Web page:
Earlier in the week I thought Obama was being too quiet on the Libyan crisis, he wasn’t showing enough leadership. However, I’ve begun to discover this might be a deliberate policy.

Under George Bush, America led the way in unpopular conflicts in Afghanistan and Iraq, leaving the US deeply unpopular amongst many people around the world. I get the impression this is something that Obama wants to avoid at all costs.

Do we want America to always step up and take the lead in international events, or is it better that America occasionally steps back and lets others take on the responsibility?

Obama’s got a difficult balancing act to undertake. By allowing other nations to take the lead it could make him and America appear weak and indecisive. On the other hand I can understand the reluctance by some in the Obama administration to take a more low key role.

One of the problems with the wars in Afghanistan and Iraq is this: They were seen by many countries around the world as being exclusively US lead, with limited or no backing from the international community. Whether you agree with the rights and wrongs of those conflicts, America’s image suffered.

I can understand America’s reluctance to get involved in another Arab/Middle Eastern conflict. I also think that since Obama came to power there’s a different mindset at the White House.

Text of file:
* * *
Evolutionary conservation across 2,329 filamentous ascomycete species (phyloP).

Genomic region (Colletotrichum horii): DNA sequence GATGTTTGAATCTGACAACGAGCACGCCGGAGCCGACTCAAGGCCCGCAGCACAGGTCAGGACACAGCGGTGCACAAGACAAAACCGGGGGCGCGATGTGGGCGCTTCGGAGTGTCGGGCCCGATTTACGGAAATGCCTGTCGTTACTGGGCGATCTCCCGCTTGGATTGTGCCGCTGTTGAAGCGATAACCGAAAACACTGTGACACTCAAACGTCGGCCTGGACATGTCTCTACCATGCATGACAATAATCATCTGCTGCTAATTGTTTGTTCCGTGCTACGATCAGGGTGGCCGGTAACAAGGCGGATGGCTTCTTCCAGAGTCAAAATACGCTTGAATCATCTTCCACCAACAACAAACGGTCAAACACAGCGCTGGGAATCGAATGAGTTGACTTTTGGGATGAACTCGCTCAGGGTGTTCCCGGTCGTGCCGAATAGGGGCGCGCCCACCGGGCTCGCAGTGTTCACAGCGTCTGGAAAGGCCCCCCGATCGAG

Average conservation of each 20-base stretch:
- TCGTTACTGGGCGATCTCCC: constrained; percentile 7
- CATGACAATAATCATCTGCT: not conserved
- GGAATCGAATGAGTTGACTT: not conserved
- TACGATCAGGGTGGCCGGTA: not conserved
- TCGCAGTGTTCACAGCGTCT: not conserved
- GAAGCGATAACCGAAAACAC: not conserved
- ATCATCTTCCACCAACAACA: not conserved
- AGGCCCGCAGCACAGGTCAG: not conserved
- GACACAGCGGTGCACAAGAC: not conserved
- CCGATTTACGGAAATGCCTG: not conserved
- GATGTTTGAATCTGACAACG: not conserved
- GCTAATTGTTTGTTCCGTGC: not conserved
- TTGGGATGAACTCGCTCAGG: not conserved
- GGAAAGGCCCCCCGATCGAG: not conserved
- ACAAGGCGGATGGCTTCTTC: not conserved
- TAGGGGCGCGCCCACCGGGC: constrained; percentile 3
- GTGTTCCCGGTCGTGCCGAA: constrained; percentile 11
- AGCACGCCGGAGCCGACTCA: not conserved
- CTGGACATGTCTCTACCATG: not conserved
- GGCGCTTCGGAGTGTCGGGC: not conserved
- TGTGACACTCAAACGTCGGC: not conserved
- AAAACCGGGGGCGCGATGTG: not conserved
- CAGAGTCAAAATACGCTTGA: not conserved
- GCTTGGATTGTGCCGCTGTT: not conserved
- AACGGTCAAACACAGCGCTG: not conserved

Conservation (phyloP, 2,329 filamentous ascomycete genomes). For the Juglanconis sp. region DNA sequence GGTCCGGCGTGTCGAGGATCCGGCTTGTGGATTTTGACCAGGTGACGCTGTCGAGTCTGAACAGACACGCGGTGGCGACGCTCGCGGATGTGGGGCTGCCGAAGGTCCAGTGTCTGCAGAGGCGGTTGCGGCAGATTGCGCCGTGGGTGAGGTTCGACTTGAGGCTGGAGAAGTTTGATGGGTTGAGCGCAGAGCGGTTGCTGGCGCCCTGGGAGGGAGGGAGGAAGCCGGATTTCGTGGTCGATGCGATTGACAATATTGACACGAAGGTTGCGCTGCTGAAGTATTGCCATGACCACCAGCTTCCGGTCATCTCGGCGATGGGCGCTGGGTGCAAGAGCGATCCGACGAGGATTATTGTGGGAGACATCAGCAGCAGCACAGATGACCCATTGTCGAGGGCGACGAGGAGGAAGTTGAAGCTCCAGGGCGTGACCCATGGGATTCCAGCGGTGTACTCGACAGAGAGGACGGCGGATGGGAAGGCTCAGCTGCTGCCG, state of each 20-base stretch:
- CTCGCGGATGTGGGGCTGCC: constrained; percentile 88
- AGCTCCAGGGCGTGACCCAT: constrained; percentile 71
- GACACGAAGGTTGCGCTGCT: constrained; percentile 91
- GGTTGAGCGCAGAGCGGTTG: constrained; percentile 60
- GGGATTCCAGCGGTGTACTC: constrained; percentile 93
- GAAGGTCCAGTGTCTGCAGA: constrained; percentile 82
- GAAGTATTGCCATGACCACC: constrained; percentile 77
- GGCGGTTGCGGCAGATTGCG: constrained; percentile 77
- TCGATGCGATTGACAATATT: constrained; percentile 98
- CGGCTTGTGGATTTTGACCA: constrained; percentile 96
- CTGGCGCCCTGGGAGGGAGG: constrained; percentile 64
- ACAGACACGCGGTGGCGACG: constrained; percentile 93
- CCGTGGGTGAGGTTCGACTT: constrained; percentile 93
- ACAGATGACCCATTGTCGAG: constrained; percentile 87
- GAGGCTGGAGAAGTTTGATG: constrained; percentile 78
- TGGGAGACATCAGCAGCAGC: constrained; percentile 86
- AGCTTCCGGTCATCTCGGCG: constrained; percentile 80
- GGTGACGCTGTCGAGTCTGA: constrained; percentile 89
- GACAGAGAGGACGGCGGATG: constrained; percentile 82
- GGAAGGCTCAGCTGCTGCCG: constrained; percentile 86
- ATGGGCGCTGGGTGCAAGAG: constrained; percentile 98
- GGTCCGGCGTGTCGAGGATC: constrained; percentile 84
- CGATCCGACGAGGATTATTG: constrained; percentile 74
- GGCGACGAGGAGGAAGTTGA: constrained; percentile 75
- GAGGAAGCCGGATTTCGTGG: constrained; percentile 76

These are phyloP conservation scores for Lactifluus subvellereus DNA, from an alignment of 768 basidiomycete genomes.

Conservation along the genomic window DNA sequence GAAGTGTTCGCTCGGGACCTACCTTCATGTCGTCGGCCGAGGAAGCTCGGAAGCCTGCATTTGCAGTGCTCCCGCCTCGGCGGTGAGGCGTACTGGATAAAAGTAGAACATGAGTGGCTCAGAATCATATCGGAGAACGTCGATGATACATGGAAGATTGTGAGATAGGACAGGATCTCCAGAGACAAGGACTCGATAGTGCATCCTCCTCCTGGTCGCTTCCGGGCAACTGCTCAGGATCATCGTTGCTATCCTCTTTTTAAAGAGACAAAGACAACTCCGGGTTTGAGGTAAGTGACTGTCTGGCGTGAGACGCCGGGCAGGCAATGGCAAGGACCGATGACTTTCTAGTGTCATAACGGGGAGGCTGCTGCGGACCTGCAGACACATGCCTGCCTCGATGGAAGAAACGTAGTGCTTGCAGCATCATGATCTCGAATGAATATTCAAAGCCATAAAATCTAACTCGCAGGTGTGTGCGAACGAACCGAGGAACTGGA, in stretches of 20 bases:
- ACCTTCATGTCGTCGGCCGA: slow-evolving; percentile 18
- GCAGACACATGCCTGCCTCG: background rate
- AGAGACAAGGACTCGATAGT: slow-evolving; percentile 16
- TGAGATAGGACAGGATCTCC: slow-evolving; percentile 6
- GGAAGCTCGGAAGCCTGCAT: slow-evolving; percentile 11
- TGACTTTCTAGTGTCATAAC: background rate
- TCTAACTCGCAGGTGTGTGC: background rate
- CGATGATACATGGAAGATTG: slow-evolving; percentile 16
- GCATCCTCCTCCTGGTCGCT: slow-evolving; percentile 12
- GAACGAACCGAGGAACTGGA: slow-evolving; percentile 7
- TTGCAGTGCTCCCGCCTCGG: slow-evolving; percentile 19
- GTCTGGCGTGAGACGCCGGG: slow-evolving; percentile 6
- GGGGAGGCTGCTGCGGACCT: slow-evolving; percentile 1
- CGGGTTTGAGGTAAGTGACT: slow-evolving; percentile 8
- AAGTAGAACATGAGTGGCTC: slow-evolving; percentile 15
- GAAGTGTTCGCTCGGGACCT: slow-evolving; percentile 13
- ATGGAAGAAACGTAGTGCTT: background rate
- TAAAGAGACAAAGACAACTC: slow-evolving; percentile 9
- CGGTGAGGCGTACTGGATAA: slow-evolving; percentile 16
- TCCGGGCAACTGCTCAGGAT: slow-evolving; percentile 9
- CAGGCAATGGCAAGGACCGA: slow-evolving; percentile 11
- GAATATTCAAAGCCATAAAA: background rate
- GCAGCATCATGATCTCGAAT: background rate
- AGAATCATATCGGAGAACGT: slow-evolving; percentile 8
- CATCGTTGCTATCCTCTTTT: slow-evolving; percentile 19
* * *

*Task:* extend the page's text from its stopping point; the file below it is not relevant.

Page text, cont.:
Under Obama, America don’t always want to be seen as the country that automatically takes the lead when it comes to major international conflicts. If others can step forward then it looks better not only for America but for those countries who want to step forward.

Britain and France have pushed for the UN resolution and from a PR point of view its been great for David Cameron and French President Nicolas Sarkozy. Cameron seems to have 'arrived' as an international statesman and it's been a boost to Sarkozy's image in France.

Of course this is more than a PR exercise. Cameron and Sarkozy have managed to get UN backing and the support of other Middle Eastern leaders. It does send out a very different message to the rest of the world; one that says this is a joint international response, not lead exclusively by America.

America’s in a difficult position. On the one hand many people automatically look to the US to take an international lead, but many of us also complain when we feel that America is being too dominant and pursuing its own interests at the expense of the views of the rest of the international community. They can’t win.

It’s ridiculous to think America wouldn't have any involvement with the situation in Libya, but it’s been interesting looking at this different approach under Obama to that of his predecessor George Bush.

Happy Birthday Twitter!

The microblogging site Twitter is celebrating its 5th birthday today.

After being someone who couldn't quite see the point of Twitter - I’ve now become a converted fan. Despite my enthusiasm and the fact that Twitter has an estimated 200 million users, I still meet many people who just don’t get it.

I was talking to a friend at work who told me he’s been thinking about setting up a Twitter account. I got the impression he thought it was something he should do, but wasn’t really sure why he should do it.

As he’s interested in politics and has ambitions of becoming a local councillor, I immediately thought Twitter would be ideal for him.

Twitter could be a great way for him to increase his political profile, by making contacts, networking, getting involved in online discussions, and sharing information.